Robert De Niro’s character Neil and Tom Sizemore’s Michael are there because they are thieves and it’s the only thing they know how to do, the only work they can really take pleasure in. (One interesting aspect of this movie is the links it makes between cops and robbers, two classes of professionals who work on opposite sides in the same field, often using the same methods.) Neil agreed to do the job for Val Kilmer’s character Chris, who is there because he’s a gambling addict and thinks that the money will help him out of his debts. He also wants the money because he sees it as key in saving his disintegrating marriage (it’s not, the viewer is aware). Donald, played by Dennis Haysbert, is a getaway driver called in at the last minute. He’s an ex-con, trapped in a miserable job assigned by his parole officer, who gets back into the game because he’s sick of being treated like shit by the real world he tried desperately to join. Finally there’s Vincent, played by Al Pacino, the cop who has become obsessed with the head thief, Neil. In Neil, Vincent sees a reflection of himself, a professional torn by the complications of the career he chose.
For the first eighty minutes of the movie we’ve seen these characters fight with their wives, love their children, go out for drinks with their families and friends, and argue whether or not hitting the bank is worth the risk. We’ve seen Neil meet a woman named Eady who asks him if he’s lonely. “I’m alone, I’m not lonely,” he replies, but his relationship with her and his friends reveals that he’s desperately alone, trapped in his work, and unable to make a real connection with anybody. More so than in any crime movie—maybe with the exception of The Godfather—you feel like you know these characters. They’re not just cops and robbers, they’re people, they’re practically your friends, which is why, when Chris sees Vincent across the street and raises his gun to fire, I panicked. I don’t want any of them to die! I thought.
You have to see this movie. It’s awesome, and it’s surprisingly well-written for a Hollywood crime thriller—there are a few clunkers, but for the most part the characters express themselves with cliché-free eloquence—and the gunfight is only one of several amazing scenes. Here's a link to a YouTube video version, but you really need to see the whole movie to get the full context.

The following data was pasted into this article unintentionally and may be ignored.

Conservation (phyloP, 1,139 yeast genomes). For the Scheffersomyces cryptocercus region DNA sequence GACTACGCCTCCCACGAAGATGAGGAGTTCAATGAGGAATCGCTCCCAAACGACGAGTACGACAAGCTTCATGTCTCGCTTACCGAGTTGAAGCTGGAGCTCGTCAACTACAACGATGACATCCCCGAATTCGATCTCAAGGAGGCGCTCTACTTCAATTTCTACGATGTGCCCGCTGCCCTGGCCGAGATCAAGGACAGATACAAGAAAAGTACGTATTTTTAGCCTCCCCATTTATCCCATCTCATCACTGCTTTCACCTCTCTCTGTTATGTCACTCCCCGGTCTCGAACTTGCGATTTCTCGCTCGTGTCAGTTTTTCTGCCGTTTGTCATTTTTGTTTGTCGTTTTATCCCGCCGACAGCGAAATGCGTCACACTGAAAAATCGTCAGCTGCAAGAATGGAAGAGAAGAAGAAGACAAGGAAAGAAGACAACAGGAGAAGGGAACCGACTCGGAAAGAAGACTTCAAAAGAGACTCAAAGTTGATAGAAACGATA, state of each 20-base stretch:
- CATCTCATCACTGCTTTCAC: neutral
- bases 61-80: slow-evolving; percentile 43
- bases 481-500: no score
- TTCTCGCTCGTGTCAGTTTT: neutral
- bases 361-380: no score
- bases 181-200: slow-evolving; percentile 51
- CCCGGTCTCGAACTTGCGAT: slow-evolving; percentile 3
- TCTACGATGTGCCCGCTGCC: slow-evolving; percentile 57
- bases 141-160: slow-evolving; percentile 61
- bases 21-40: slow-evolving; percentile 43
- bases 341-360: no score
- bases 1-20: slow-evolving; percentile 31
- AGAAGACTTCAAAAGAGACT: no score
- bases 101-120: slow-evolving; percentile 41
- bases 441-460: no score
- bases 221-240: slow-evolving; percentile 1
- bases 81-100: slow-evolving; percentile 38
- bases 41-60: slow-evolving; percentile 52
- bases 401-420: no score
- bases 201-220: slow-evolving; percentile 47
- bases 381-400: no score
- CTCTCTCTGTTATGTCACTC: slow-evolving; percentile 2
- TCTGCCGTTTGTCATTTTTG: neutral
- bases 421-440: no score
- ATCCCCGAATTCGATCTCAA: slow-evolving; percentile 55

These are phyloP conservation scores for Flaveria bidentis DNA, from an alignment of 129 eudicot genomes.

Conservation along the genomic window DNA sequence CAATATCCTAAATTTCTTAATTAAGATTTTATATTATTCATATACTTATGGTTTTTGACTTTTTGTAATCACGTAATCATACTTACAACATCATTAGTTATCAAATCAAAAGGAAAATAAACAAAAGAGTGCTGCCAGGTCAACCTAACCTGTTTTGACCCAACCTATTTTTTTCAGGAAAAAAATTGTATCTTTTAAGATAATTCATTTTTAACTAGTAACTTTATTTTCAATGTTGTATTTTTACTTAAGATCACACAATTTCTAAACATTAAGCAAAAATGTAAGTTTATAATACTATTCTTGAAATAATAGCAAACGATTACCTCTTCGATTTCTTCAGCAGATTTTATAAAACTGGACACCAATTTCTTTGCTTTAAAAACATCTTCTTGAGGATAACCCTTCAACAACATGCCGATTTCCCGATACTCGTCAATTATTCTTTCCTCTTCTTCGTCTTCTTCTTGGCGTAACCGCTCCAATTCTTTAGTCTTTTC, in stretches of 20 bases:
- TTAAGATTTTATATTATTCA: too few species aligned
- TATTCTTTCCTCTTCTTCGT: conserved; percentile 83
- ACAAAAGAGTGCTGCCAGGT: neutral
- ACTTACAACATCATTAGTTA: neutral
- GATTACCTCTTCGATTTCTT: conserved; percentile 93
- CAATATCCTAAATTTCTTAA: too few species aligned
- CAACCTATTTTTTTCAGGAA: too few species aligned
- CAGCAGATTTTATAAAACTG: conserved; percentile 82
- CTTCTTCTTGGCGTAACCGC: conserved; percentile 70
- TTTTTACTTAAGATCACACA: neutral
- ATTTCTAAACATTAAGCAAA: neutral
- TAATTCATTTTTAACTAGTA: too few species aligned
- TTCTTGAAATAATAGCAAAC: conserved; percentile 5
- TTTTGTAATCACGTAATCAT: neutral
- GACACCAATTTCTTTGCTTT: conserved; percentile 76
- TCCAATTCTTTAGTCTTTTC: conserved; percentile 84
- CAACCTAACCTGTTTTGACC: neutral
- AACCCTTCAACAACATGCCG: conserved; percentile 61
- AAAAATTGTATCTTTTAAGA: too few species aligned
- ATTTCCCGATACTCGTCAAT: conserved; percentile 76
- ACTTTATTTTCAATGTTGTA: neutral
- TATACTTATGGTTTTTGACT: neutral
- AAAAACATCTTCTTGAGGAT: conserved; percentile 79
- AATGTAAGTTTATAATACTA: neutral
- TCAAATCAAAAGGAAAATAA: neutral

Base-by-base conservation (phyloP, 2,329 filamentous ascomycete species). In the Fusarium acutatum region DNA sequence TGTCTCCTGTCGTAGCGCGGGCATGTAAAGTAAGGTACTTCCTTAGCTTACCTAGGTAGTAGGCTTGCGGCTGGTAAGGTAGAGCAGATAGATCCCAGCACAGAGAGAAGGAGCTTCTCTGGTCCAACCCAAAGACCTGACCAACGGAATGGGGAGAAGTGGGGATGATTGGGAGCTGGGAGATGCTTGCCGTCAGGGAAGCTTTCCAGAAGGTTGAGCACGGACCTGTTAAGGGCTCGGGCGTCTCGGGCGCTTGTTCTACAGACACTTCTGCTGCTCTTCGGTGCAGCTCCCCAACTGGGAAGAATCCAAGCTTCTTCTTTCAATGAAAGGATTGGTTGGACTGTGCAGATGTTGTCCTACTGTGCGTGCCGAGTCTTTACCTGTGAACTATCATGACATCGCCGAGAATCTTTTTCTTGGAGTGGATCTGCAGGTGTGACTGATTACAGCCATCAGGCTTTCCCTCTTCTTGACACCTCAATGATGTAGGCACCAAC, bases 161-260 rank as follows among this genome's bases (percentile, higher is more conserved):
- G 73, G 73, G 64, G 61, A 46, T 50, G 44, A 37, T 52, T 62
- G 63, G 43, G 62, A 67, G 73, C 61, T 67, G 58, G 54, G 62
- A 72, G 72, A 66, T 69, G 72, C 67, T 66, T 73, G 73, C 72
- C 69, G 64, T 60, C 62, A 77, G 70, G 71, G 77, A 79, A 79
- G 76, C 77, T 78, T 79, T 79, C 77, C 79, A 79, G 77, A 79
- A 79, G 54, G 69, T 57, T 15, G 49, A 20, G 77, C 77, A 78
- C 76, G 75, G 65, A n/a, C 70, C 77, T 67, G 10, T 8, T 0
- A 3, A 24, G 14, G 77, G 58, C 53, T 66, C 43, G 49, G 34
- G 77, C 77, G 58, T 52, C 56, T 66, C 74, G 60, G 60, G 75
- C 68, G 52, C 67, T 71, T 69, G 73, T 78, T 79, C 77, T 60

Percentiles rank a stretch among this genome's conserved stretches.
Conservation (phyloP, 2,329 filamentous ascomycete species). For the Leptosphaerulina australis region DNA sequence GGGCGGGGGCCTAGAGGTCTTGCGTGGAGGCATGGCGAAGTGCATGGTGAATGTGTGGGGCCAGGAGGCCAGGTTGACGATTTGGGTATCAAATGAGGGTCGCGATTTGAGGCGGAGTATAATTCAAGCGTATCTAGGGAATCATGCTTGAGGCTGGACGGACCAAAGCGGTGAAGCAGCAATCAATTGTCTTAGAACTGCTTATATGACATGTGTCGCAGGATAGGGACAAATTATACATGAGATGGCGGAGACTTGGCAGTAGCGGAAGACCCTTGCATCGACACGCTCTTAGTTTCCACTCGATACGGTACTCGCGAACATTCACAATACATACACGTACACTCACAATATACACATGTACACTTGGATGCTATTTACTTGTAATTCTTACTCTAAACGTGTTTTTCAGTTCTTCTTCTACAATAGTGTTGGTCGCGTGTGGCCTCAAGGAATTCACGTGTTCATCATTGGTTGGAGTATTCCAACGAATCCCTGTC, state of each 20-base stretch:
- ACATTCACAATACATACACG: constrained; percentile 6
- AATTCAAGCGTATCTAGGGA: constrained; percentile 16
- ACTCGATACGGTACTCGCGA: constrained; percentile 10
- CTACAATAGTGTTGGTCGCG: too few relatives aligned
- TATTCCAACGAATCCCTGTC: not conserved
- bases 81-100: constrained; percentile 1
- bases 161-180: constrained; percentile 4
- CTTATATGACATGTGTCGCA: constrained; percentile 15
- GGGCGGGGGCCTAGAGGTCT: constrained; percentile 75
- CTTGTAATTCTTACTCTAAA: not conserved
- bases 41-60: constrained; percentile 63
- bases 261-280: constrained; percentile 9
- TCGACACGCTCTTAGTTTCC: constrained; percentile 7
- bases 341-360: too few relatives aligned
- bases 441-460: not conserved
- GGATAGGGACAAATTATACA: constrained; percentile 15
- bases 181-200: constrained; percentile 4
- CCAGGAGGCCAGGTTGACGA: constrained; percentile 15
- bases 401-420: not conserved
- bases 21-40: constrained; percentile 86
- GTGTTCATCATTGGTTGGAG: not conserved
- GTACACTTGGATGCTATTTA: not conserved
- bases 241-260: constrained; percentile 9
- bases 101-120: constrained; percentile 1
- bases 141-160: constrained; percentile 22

Tuesday, February 9, 2010
So I'm going to try to be a better blogger. The problem is, that's not as easy as it sounds. I have reasons for never posting on this damn thing. Here are some of them.
- Nothing to write about. If I blogged daily, every entry would consist of "I woke up and went to work and school. Then I wrote." Grad school is a grind, and after six weeks of glorious vacation in the Pacific Northwest, I am right back in it.
- Other outlets. I am writing a novel for my thesis. I'm about sixty-five pages in. I'm also writing a bunch of nonfiction for my nonfiction class. I don't need to write any more, and if I have an idea I really want to explore and write about, I'm going to do it in an essay or a piece of fiction, probably not in a blog post.
- I will shortly be in possession of Beatles Rock Band. Yes, yes, I know that this doesn't excuse the last two and a half months of bad blogging, it's just a warning that this is probably going to continue, because soon this game will suck up all my free time. Oh, also in the box o' stuff with Beatles Rock Band is Contra, A Boy and his Blob, Vice: Project Doom, and a bunch of PS2 games, including the first two Katamari titles. I'm going to be doing some gaming.
- Laziness. Meh.
Oh! This is old news, but something kind of exciting happened. I got my copy of 5x5, the litzine that published my short piece "Ten Inch Guns." Here is their website. You should totally buy a copy of the winter 2009 issue, which has my story in it. Also some sweet poems and a really weird/creepy/awesome comic-drawing thingy. Check it out. I'll be in touch.